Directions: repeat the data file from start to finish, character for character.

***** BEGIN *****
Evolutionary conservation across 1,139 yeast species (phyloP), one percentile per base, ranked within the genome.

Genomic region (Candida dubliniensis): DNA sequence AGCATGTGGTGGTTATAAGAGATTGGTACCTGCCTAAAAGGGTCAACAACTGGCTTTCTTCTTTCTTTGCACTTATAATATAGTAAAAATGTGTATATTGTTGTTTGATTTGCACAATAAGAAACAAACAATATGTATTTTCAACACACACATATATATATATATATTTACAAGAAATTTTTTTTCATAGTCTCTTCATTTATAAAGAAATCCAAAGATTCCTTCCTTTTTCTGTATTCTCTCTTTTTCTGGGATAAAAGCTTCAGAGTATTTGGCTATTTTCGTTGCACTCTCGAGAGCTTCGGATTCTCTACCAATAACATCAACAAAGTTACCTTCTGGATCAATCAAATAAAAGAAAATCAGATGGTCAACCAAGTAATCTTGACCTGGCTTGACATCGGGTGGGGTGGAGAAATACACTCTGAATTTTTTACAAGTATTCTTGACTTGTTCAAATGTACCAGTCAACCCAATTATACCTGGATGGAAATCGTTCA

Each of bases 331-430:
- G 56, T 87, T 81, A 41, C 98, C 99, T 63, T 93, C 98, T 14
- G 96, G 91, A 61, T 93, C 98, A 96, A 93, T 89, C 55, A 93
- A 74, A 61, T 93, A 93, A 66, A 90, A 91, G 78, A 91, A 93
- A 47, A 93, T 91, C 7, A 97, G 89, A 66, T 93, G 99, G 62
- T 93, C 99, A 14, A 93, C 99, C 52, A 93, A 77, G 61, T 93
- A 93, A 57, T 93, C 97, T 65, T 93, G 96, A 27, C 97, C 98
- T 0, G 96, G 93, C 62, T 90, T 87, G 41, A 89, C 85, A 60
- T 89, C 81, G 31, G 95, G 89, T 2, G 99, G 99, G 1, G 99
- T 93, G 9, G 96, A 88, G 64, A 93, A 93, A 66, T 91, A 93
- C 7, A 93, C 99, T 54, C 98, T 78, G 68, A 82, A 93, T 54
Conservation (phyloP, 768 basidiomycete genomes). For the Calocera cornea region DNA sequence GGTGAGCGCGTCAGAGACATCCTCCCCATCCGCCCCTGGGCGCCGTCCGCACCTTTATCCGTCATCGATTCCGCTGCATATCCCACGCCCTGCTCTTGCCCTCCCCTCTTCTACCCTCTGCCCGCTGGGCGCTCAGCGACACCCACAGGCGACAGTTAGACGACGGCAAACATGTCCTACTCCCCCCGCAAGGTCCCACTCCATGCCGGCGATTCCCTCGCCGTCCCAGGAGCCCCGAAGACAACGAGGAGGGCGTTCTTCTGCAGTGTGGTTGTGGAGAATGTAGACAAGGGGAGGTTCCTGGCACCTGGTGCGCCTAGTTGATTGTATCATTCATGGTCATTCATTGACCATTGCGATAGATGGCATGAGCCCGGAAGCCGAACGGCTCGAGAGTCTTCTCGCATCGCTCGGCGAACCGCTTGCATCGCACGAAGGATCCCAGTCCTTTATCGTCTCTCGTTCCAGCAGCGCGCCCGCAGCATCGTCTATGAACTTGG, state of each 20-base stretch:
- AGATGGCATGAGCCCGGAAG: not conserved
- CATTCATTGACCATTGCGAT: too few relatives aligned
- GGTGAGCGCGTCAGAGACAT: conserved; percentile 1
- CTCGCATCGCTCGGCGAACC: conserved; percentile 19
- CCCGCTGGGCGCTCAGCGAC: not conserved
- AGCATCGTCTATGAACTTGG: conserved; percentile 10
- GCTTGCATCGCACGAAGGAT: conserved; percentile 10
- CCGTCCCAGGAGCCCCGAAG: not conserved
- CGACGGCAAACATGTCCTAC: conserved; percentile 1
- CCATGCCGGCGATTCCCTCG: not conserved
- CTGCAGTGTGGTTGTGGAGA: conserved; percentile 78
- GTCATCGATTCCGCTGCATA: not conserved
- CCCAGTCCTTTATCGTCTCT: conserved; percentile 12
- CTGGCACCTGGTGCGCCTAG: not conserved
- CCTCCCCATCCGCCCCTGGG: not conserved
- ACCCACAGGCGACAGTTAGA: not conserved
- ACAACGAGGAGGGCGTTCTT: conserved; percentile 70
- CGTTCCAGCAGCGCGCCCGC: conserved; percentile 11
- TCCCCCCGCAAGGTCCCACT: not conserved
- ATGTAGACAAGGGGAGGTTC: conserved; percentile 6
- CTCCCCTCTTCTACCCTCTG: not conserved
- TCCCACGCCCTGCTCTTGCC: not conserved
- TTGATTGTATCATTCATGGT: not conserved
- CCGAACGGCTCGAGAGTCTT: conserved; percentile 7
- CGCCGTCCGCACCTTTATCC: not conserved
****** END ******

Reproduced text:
Evolutionary conservation across 1,139 yeast species (phyloP), one percentile per base, ranked within the genome.

Genomic region (Candida dubliniensis): DNA sequence AGCATGTGGTGGTTATAAGAGATTGGTACCTGCCTAAAAGGGTCAACAACTGGCTTTCTTCTTTCTTTGCACTTATAATATAGTAAAAATGTGTATATTGTTGTTTGATTTGCACAATAAGAAACAAACAATATGTATTTTCAACACACACATATATATATATATATTTACAAGAAATTTTTTTTCATAGTCTCTTCATTTATAAAGAAATCCAAAGATTCCTTCCTTTTTCTGTATTCTCTCTTTTTCTGGGATAAAAGCTTCAGAGTATTTGGCTATTTTCGTTGCACTCTCGAGAGCTTCGGATTCTCTACCAATAACATCAACAAAGTTACCTTCTGGATCAATCAAATAAAAGAAAATCAGATGGTCAACCAAGTAATCTTGACCTGGCTTGACATCGGGTGGGGTGGAGAAATACACTCTGAATTTTTTACAAGTATTCTTGACTTGTTCAAATGTACCAGTCAACCCAATTATACCTGGATGGAAATCGTTCA

Each of bases 331-430:
- G 56, T 87, T 81, A 41, C 98, C 99, T 63, T 93, C 98, T 14
- G 96, G 91, A 61, T 93, C 98, A 96, A 93, T 89, C 55, A 93
- A 74, A 61, T 93, A 93, A 66, A 90, A 91, G 78, A 91, A 93
- A 47, A 93, T 91, C 7, A 97, G 89, A 66, T 93, G 99, G 62
- T 93, C 99, A 14, A 93, C 99, C 52, A 93, A 77, G 61, T 93
- A 93, A 57, T 93, C 97, T 65, T 93, G 96, A 27, C 97, C 98
- T 0, G 96, G 93, C 62, T 90, T 87, G 41, A 89, C 85, A 60
- T 89, C 81, G 31, G 95, G 89, T 2, G 99, G 99, G 1, G 99
- T 93, G 9, G 96, A 88, G 64, A 93, A 93, A 66, T 91, A 93
- C 7, A 93, C 99, T 54, C 98, T 78, G 68, A 82, A 93, T 54
Conservation (phyloP, 768 basidiomycete genomes). For the Calocera cornea region DNA sequence GGTGAGCGCGTCAGAGACATCCTCCCCATCCGCCCCTGGGCGCCGTCCGCACCTTTATCCGTCATCGATTCCGCTGCATATCCCACGCCCTGCTCTTGCCCTCCCCTCTTCTACCCTCTGCCCGCTGGGCGCTCAGCGACACCCACAGGCGACAGTTAGACGACGGCAAACATGTCCTACTCCCCCCGCAAGGTCCCACTCCATGCCGGCGATTCCCTCGCCGTCCCAGGAGCCCCGAAGACAACGAGGAGGGCGTTCTTCTGCAGTGTGGTTGTGGAGAATGTAGACAAGGGGAGGTTCCTGGCACCTGGTGCGCCTAGTTGATTGTATCATTCATGGTCATTCATTGACCATTGCGATAGATGGCATGAGCCCGGAAGCCGAACGGCTCGAGAGTCTTCTCGCATCGCTCGGCGAACCGCTTGCATCGCACGAAGGATCCCAGTCCTTTATCGTCTCTCGTTCCAGCAGCGCGCCCGCAGCATCGTCTATGAACTTGG, state of each 20-base stretch:
- AGATGGCATGAGCCCGGAAG: not conserved
- CATTCATTGACCATTGCGAT: too few relatives aligned
- GGTGAGCGCGTCAGAGACAT: conserved; percentile 1
- CTCGCATCGCTCGGCGAACC: conserved; percentile 19
- CCCGCTGGGCGCTCAGCGAC: not conserved
- AGCATCGTCTATGAACTTGG: conserved; percentile 10
- GCTTGCATCGCACGAAGGAT: conserved; percentile 10
- CCGTCCCAGGAGCCCCGAAG: not conserved
- CGACGGCAAACATGTCCTAC: conserved; percentile 1
- CCATGCCGGCGATTCCCTCG: not conserved
- CTGCAGTGTGGTTGTGGAGA: conserved; percentile 78
- GTCATCGATTCCGCTGCATA: not conserved
- CCCAGTCCTTTATCGTCTCT: conserved; percentile 12
- CTGGCACCTGGTGCGCCTAG: not conserved
- CCTCCCCATCCGCCCCTGGG: not conserved
- ACCCACAGGCGACAGTTAGA: not conserved
- ACAACGAGGAGGGCGTTCTT: conserved; percentile 70
- CGTTCCAGCAGCGCGCCCGC: conserved; percentile 11
- TCCCCCCGCAAGGTCCCACT: not conserved
- ATGTAGACAAGGGGAGGTTC: conserved; percentile 6
- CTCCCCTCTTCTACCCTCTG: not conserved
- TCCCACGCCCTGCTCTTGCC: not conserved
- TTGATTGTATCATTCATGGT: not conserved
- CCGAACGGCTCGAGAGTCTT: conserved; percentile 7
- CGCCGTCCGCACCTTTATCC: not conserved